GDPR: HR guide
The EU General Data Protection Regulations (GDPR) came into force on 25 May 2018.
This guide sets out the main obligations for employers.
In the employment context, for the purposes of the GDPR, the employer will usually be the data controller and employees will be the data subjects.
The GDPR applies to personal data. Personal data means any information relating to an identifiable person – who can be directly or indirectly identified.
Data protection principles
The data protection principles set out in the GDPR are as follows:
- Personal data must be processed lawfully, fairly and in a transparent manner.
- Personal data must be collected for specified, explicit and legitimate purposes and must not be processed in a manner which is incompatible with those purposes.
- Personal data must be adequate, relevant and limited to what is necessary for the purposes for which it is processed (which is a stricter requirement than under the previous law).
- Personal data must be accurate and kept up to date (where appropriate). This would now include correcting or removing inaccurate data.
- Personal data must be kept for no longer than is necessary for the purposes for which the data is processed (though there are a few exceptions).
- Personal data must be processed in a manner that ensures appropriate security, including protection against unauthorised or unlawful processing and against accidental loss, destruction or damage.
- The data controller must be able to show compliance with these principles (which is a new obligation of accountability).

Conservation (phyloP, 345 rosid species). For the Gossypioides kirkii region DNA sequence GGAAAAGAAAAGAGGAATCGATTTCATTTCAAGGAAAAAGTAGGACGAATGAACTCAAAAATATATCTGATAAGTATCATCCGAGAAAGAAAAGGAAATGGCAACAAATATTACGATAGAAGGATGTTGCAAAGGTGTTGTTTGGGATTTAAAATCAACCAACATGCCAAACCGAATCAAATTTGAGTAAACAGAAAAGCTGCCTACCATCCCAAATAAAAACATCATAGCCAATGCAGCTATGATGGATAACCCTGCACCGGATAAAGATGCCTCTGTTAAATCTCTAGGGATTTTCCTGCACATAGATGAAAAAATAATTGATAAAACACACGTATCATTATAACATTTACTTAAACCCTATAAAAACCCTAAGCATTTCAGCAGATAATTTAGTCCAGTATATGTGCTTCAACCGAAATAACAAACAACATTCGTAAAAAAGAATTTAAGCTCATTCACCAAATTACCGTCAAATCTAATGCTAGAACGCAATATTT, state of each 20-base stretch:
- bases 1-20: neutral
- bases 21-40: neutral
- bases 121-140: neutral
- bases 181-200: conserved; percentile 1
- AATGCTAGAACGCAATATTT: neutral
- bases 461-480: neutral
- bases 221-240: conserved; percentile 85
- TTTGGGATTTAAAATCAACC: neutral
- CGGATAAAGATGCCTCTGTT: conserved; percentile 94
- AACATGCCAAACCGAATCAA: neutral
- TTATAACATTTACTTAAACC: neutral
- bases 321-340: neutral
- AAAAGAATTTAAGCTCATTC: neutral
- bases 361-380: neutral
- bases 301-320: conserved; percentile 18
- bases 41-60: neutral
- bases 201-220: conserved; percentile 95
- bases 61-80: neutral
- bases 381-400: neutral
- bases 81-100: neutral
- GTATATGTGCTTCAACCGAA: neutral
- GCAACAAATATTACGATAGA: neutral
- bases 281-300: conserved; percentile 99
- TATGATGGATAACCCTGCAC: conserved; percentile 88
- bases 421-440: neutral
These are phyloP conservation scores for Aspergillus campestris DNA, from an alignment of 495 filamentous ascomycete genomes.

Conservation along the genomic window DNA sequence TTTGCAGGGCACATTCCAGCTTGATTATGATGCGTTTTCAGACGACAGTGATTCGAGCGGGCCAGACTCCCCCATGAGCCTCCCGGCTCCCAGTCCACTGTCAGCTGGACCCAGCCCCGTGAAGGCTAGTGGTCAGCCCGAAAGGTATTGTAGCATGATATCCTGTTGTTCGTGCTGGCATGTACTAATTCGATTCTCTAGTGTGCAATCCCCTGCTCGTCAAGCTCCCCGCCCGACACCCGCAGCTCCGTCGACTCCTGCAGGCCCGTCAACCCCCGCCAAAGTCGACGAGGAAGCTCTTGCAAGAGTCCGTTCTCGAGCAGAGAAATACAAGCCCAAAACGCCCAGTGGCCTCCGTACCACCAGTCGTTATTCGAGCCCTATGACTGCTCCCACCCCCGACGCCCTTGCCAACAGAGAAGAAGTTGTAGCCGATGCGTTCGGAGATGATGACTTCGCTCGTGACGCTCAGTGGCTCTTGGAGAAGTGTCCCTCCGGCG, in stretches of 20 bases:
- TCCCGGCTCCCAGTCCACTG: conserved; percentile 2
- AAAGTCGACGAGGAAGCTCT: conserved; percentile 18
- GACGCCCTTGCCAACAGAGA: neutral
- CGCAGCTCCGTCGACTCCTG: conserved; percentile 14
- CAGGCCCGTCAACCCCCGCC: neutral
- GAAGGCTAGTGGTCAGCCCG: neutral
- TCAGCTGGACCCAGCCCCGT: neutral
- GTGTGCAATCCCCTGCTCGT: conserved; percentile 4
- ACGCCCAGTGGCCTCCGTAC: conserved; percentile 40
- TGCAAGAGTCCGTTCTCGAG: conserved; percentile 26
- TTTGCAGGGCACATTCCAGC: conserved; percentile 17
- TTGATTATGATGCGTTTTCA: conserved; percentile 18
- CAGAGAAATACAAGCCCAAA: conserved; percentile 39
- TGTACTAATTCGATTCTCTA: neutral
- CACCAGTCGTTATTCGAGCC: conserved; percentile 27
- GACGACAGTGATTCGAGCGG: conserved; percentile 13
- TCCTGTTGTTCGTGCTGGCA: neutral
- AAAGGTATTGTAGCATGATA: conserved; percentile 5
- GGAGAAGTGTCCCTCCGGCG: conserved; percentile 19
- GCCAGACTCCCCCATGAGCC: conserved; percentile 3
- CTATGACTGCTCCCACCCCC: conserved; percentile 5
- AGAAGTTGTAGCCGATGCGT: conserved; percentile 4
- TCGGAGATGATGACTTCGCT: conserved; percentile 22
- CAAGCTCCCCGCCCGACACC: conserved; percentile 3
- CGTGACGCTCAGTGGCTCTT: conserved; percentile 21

Under the first data principle of the GDPR, data will only be processed lawfully if at least one of the conditions below is satisfied:
- The data subject has given consent to the processing of their personal data for one or more specific purposes.
- The processing is necessary for the performance of a contract with the data subject or in order to take steps at the request of a data subject prior to entering into a contract.
- The processing is necessary to comply with a legal obligation of the data controller.
- The processing is necessary to protect the vital interests of the data subject or another person.
- The processing is necessary for the performance of a task carried out in the public interest or in the exercise of official authority which the data controller has.
- The processing is necessary for the purposes of the legitimate interests of the data controller or the legitimate interests of a third party, except where such interests are overridden by the interests and fundamental rights and freedoms of the data subject.
Consent needs to be freely given, specific and informed. The Information Commissioner’s Office (ICO) has provided guidance stating that given the unequal bargaining power between the employer and the employee, employers will find it difficult to rely on consent, and employers are advised to identify another legitimate basis for processing data.
It is important to be aware that under the first principle of the GDPR transparency means that individuals have the right to be informed about the collection and use of their personal data. Employers should provide their employees with information including: the contact details of the the data controller, the purposes for processing their personal data, the categories of personal data (if received from a third party), the retention periods for that personal data, who the data will be shared with and the legal rights of the data subject. The privacy information (known as a privacy notice) should be provided at at the time of collecting the personal data. Privacy notices, for instance, should be used when applicants apply for jobs, for references, when new starters join the organisation and when information is collated as part of disciplinary and grievance procedures.